Often misunderstood.
Often lost in translation.
Cross cultural boundaries and yet often, not really.

How do you celebrate?
What traditions do you have?

Christmas approaches.
Thanksgiving has just gone.
Today is my nephew’s birthday.
Bonfire night.
All Hallows’ Eve
Dia de los muertos
Day of enlightenment
Tis the season…and all that.
What is it all about?
…and while I scanned Wikipedia for festivals and celebrations at this time of year I came across: Modranicht…night of mothers’…Anglo-Saxon Pagans. I think I like the sound of that…I must dig a little deeper.
But where I was going with this was..
What do we celebrate and how?
Do we celebrate or commemorate?
Is it a genuine thanksgiving?
Christmas has become a commercial institution far removed from its origins.
What do you do? How is it influenced by your own way of celebrating?
What are your traditional foods, rituals and practices?

I am sitting in a pub, the cricket is on the screen, it is 28degrees outside, clear blue skies…and the music playing is “We wish you a merry Christmas” followed by “dashing through the snow…..” All these songs trigger for me memories of being warm and cozy indoors, long dark nights, raging fires…they do not sit right in the here and now, Aotearoa New Zealand, summer.
As I write I notice a resistance within me to make sense of all this celebration stuff. Moving away from family some years ago, and to a different hemisphere, I feel a certain disconnect.
I resist the seasonally misaligned celebrations.
I dumb down birthdays without grandparents, without aunts and uncles and extended family.
Celebrations which, once upon a time, for me, were a real party affair with family, friends, party food and merriment. Now they are filled with a degree of uncertainty and confusion.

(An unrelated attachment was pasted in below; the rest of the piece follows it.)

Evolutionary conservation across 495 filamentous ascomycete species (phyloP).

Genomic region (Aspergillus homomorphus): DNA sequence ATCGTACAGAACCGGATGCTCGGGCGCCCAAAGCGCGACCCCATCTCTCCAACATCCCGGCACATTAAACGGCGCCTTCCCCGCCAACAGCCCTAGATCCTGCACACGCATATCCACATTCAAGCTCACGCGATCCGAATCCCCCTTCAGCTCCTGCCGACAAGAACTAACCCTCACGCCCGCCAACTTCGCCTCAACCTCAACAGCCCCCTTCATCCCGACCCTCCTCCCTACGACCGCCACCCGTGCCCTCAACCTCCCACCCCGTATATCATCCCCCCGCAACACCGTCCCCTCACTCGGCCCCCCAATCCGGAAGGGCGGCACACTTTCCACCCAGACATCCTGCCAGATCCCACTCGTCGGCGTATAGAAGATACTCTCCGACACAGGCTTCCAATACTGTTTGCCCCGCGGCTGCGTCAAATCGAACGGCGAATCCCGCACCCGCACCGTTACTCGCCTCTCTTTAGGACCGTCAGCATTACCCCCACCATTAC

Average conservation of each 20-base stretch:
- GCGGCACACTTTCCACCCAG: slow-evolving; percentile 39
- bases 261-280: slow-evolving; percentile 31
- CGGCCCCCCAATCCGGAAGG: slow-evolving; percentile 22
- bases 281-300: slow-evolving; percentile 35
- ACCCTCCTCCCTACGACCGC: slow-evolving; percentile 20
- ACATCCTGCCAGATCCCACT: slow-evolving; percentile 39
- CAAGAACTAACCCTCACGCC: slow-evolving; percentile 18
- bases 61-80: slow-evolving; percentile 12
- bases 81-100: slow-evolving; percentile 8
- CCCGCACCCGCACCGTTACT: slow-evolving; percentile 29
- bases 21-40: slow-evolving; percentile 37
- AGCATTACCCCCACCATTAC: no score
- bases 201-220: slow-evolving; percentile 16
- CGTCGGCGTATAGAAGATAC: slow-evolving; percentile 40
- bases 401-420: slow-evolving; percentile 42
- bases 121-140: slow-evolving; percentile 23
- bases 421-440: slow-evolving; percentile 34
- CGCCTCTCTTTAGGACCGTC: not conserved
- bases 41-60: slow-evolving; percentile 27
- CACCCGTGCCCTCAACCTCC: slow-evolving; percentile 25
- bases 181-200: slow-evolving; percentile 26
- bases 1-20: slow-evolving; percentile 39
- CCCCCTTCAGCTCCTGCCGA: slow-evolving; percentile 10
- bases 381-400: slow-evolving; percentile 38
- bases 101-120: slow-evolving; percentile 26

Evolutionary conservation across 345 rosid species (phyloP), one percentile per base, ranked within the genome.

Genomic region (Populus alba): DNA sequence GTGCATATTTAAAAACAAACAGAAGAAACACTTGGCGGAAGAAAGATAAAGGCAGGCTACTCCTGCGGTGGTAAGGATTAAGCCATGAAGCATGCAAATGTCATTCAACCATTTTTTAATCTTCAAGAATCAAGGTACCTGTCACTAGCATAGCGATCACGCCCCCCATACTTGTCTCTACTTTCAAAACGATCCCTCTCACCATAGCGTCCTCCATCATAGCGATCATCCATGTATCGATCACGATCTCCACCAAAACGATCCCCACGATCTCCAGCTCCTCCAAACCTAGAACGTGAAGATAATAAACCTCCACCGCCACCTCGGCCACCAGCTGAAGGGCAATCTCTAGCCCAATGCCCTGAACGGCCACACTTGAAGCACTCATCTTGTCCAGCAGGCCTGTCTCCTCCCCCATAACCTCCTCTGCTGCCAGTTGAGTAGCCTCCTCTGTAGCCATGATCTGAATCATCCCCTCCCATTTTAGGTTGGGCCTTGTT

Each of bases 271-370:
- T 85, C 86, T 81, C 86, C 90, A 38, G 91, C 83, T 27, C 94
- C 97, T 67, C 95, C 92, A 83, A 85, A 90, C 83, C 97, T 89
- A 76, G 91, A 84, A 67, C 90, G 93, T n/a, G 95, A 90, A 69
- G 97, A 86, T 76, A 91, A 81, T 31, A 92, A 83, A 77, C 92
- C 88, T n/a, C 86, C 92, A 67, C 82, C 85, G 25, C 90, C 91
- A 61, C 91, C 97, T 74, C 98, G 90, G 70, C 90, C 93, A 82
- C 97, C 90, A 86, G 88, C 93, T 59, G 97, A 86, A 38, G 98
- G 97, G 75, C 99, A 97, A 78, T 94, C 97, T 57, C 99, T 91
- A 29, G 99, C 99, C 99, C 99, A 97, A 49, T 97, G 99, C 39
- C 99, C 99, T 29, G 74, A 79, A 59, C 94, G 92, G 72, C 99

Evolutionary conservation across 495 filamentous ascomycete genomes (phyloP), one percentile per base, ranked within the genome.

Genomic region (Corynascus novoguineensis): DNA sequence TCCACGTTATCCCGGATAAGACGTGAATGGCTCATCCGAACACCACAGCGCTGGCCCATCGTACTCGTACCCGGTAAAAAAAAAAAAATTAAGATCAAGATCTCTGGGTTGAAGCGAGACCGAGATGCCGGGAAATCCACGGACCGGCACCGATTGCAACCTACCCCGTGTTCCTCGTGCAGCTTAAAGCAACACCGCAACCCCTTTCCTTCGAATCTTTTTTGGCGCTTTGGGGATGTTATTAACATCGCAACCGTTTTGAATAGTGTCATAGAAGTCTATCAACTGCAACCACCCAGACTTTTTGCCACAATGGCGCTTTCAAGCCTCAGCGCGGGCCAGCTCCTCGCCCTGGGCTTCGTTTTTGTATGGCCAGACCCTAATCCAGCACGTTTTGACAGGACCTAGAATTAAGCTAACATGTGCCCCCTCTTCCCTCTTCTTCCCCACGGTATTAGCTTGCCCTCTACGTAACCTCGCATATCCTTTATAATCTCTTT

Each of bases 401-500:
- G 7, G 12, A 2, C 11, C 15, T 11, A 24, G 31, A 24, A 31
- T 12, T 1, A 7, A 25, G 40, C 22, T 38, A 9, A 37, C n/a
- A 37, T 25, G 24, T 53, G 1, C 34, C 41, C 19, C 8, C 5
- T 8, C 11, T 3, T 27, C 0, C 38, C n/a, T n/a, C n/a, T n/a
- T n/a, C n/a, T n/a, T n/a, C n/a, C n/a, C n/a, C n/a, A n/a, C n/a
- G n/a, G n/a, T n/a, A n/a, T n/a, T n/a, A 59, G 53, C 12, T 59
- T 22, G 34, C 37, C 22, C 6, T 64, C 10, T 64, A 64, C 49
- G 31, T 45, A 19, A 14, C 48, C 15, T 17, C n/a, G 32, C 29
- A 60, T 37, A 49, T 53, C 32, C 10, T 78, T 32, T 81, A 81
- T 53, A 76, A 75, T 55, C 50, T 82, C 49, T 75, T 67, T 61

I have begun writing this several times…
18 days to Christmas and I haven’t yet done any Christmas shopping.
Have I thought about it?
Got chocolates for the advent calendar?
Made a Christmas cake and mincemeat?
Yes, back in October.
Made some cards?
Yes, last week and sent a handful overseas
But I just can’t get myself into that space at all. And it gets worse every year.

Every day that I spend with family and friends is a celebration.
I celebrate that I have a husband and children whom I love deeply.
I celebrate that I have a mother and siblings whom I love deeply but do not see enough.
I celebrate that I was raised in a loving home with a mother and father and grandparents nearby, all of whom I loved deeply.
I celebrate that I have extended family spread far and wide whom I love but again do not see often enough.
I celebrate that the family I married into welcomed me with open arms, all of whom I love deeply.
I celebrate that I have friends who I choose to spend time with and colleagues who work hard and are supportive.
I celebrate that I live an a stunningly beautiful part of the world.
There is much to celebrate and I try to do this all day everyday.
I tell people I love them.
I prepare meals with thought, time and love and entertain often.
I try to help out where I can and believe there is never a time for unkindness.
I make cards and gifts for people in a random manner and send gifts to family overseas with totally random timing. My nieces and nephews probably put it down to having a mad aunt and my own children are probably used to it now.

Celebrations for me are about spending time in the company of those you love.
I look forward with great excitement to spending time with loved ones over the next month…a planned family gathering half way between The UK and NZ, and I look forward to everyday beyond that, for which I am blessed.
There is always much to celebrate.

Share this...
0 replies

Leave a Reply

Want to join the discussion?
Feel free to contribute!

Leave a Reply

Your email address will not be published. Required fields are marked *